“In reports where Muslims were the focus, only 3 percent of the voices heard were those of Muslims, while [President] Trump spoke on their behalf 21 percent of the time. [Journalists had the largest say. Their sound bites accounted for 68 percent of the words.] Stories about refugees were also negative in tone; more than half of the global refugee population is Muslim. . . .”

Who Illegally Shot Video Inside Cosby Courtroom?

State court officials said Friday they had launched an investigation after a video surfaced on YouTube that appeared to have been recorded from inside a courtroom during closing arguments at Bill Cosby’s sexual-assault trial,” Jeremy Roebuck reported for the Philadelphia Inquirer.

“The nearly two-hour film — posted under the title ‘MUST SEE — The Cosby Case Defense Closing Arguments’ — featured audio of Cosby lawyer Brian J. McMonagle’s June 12 final pitch to the jury. It’s not clear who produced it but the recording itself appears to be a violation of Pennsylvania law prohibiting transmission, photography or video recording in state courts, investigators said. . . .”

Roebuck also wrote, “The video had earned more than 140 views before it was taken off the social sharing site Thursday. It also contained photos that appeared to have been taken inside an annex courtroom with a screen where Cosby’s trial was broadcast live for an overflow crowd that didn’t have courtroom seats. That room was mostly occupied by journalists who had been credentialed to cover the trial. . . .”

Statue of Robert E. Lee on Monument Avenue in Richmond, Va. (Credit: Wikipedia)

Statue of Robert E. Lee on Monument Avenue in Richmond, Va. (Credit: Wikipedia)

Richmond, Va., Mayor Wants Context With Statues

The young African American mayor of the onetime capital of the Confederacy vowed Thursday to confront his city’s towering tributes to Southern Civil War figures with words instead of wrecking balls,” Laura Vozzella reported Thursday for the Washington Post.

“Mayor Levar Stoney said he would not seek to remove the monuments lining the city’s most famous boulevard. Instead, he announced the formation of a commission to find other ways — new signage and perhaps additional monuments — to correct the ‘false narrative’ conveyed by the statues that give Monument Avenue its name. . . .”

The editorial board of the Richmond Times-Dispatch approved.

The mayoral announcement was noteworthy for what it did not advocate as well,” it said Thursday. “Stoney did not call for the destruction or the relocation of the statues. He stressed context. Removal could result from the process but probably only if opponents of reconciliation massively resist propriety. A heritage that does not address its own entirety becomes an insignia of hate. Let freedom ring!

“Mayor Stoney has given Richmond an opportunity to become a monument to civility. We hope the citizenry will rise to the occasion.”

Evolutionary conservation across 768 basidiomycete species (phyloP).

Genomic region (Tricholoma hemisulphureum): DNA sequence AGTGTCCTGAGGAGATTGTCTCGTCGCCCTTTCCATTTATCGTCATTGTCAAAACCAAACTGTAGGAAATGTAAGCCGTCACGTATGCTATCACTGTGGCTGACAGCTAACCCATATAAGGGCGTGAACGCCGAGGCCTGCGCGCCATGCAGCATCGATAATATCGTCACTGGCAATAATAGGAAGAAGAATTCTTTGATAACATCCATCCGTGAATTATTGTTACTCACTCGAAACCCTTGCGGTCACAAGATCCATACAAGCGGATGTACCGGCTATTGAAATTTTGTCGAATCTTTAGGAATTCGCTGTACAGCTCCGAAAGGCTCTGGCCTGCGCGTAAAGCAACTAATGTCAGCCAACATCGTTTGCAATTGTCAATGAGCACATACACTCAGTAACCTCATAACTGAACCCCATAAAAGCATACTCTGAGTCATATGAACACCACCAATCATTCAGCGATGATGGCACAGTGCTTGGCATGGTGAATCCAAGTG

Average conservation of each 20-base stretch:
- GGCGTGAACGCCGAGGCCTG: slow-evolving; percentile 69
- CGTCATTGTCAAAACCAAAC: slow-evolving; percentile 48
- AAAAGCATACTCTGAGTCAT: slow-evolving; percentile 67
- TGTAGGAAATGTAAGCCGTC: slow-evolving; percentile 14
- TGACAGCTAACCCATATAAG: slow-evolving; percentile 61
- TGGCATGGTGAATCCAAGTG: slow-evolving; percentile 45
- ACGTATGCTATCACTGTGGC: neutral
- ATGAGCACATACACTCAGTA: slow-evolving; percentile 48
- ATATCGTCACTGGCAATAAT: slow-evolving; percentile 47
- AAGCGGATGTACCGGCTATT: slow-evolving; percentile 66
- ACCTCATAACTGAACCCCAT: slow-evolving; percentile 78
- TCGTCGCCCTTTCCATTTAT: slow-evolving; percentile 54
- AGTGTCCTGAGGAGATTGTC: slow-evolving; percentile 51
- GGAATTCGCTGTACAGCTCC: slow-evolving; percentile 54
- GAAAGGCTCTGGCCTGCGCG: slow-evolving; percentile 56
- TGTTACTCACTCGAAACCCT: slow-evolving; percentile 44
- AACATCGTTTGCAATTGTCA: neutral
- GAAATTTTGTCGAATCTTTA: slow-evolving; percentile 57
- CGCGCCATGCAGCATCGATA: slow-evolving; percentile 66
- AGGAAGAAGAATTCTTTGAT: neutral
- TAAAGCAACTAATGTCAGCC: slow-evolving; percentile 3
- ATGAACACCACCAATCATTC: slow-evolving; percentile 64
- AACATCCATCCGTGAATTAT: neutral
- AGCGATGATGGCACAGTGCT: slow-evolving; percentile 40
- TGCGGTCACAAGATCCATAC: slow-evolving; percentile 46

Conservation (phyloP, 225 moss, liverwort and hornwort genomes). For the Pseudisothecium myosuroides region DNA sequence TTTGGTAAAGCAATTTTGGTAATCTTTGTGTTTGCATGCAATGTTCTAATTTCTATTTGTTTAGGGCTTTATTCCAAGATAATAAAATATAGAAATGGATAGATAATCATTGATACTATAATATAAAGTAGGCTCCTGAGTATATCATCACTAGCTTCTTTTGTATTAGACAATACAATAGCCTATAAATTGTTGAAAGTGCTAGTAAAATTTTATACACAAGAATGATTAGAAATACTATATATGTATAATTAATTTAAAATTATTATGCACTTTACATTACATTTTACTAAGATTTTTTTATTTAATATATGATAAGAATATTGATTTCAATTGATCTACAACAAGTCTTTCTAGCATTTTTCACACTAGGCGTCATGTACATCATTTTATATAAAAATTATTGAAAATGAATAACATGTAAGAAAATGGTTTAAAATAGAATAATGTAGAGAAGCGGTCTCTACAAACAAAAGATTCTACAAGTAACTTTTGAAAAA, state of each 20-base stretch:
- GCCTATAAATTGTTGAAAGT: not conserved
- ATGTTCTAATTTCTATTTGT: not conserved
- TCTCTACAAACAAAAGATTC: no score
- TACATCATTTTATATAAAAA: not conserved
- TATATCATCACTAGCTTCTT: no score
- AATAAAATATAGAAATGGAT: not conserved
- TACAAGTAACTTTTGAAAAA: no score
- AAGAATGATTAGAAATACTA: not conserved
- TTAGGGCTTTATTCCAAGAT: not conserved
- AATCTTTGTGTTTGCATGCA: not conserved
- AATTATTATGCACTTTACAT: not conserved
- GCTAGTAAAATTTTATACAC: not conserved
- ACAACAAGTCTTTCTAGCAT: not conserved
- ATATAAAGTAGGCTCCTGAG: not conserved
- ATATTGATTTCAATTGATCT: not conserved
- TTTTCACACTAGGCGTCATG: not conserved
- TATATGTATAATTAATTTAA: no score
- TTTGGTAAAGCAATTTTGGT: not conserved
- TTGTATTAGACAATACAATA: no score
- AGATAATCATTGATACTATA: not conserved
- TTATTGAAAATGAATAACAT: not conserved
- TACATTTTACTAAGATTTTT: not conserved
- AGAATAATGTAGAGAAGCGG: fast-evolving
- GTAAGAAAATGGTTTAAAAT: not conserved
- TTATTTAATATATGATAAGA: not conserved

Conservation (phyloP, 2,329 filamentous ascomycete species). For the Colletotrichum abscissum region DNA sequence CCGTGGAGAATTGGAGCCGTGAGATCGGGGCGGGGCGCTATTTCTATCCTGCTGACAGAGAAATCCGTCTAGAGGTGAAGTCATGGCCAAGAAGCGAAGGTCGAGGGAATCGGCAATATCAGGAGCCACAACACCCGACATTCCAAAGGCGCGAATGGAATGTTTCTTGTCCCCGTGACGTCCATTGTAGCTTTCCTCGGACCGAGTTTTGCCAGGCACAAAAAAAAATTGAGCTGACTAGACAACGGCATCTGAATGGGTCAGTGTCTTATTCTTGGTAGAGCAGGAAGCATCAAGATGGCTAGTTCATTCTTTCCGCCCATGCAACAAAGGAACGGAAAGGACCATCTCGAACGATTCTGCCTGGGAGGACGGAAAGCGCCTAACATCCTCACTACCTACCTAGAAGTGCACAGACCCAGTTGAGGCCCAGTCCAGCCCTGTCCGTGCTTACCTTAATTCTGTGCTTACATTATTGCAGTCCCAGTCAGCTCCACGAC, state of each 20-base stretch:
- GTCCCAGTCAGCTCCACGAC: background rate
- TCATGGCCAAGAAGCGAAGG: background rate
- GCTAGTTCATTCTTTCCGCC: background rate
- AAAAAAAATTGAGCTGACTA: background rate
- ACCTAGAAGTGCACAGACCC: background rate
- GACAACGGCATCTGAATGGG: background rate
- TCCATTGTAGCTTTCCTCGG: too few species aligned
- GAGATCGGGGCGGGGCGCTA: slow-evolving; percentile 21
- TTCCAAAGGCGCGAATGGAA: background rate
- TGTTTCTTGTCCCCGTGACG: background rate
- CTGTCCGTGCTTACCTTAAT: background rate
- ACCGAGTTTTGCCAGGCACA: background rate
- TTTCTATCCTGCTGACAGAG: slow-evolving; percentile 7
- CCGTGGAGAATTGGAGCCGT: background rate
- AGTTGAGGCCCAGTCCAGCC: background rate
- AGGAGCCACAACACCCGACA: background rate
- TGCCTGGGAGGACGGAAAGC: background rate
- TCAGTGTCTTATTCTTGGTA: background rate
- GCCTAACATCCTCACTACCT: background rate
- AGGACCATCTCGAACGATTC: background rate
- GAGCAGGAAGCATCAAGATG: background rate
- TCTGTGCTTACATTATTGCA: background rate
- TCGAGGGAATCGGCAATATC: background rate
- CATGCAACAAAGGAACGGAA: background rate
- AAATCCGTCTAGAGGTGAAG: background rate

However, columnist Michael Paul Williams, who like Stoney is African American, was not as pleased.

Stoney argued that removing monuments ‘doesn’t change race relations in our city,” Williams wrote Friday.

“I’m not so sure.

“The mayor, in his speech, delivered a powerful history on how the erection of those monuments coincided with the re-subjugation of black people in Virginia. In 1867, about 106,000 African-American men were registered to vote, he said. That number increased to 147,000 by 1902, the year Virginia held a constitutional convention that actively set out to turn back the clock on black progress.

“By 1905, there were fewer than 10,000 registered black voters in Virginia. And from the turn of the century until 1968, there would be no black legislators in the Virginia General Assembly, Stoney said.

“You can’t acknowledge that history and not concede the corrosive effect of those monuments. . . .”

Leavell Returns to Leadership at Black-Press Group

Dorothy Leavell (Credit: Chicago Crusader)

Dorothy Leavell (Credit: Chicago Crusader)

Dorothy Leavell, publisher of the Chicago Crusader and Gary Crusader newspapers, defeated incumbent Chairwoman Denise Rolark Barnes Friday to become chairperson of the National Newspaper Publishers Association, the trade association for black-press publishers.

The NNPA Newswire story, posted Saturday, did not include the vote total. Barnes, publisher of the Washington Informer, prevailed over Leavell by only six votes in the last election two years ago.

Both women are NNPA veterans with stellar reputations of commitment to the Black press,” Hazel Trice Edney wrote Tuesday for her Trice Edney Wire. “But Barnes and Leavell are also known for their distinctly different personalities.

“Leavell, known for her fiery speeches and fighting spirit, is a National Association of Black [Journalists] Hall of Fame inductee, who has held a number of NNPA leadership positions, including president during the late 1990s. In her campaign, she promises to fight for government and corporate advertising and to strengthen the NNPA News Wire, which in recent years has been moved from under the NNPA Foundation, a [501(c)(3) non-profit, to the association, which is a [501(c)(6)] tax-paying trade organization. . . .”

Short Takes

— At the Investigative Reporters and Editors conference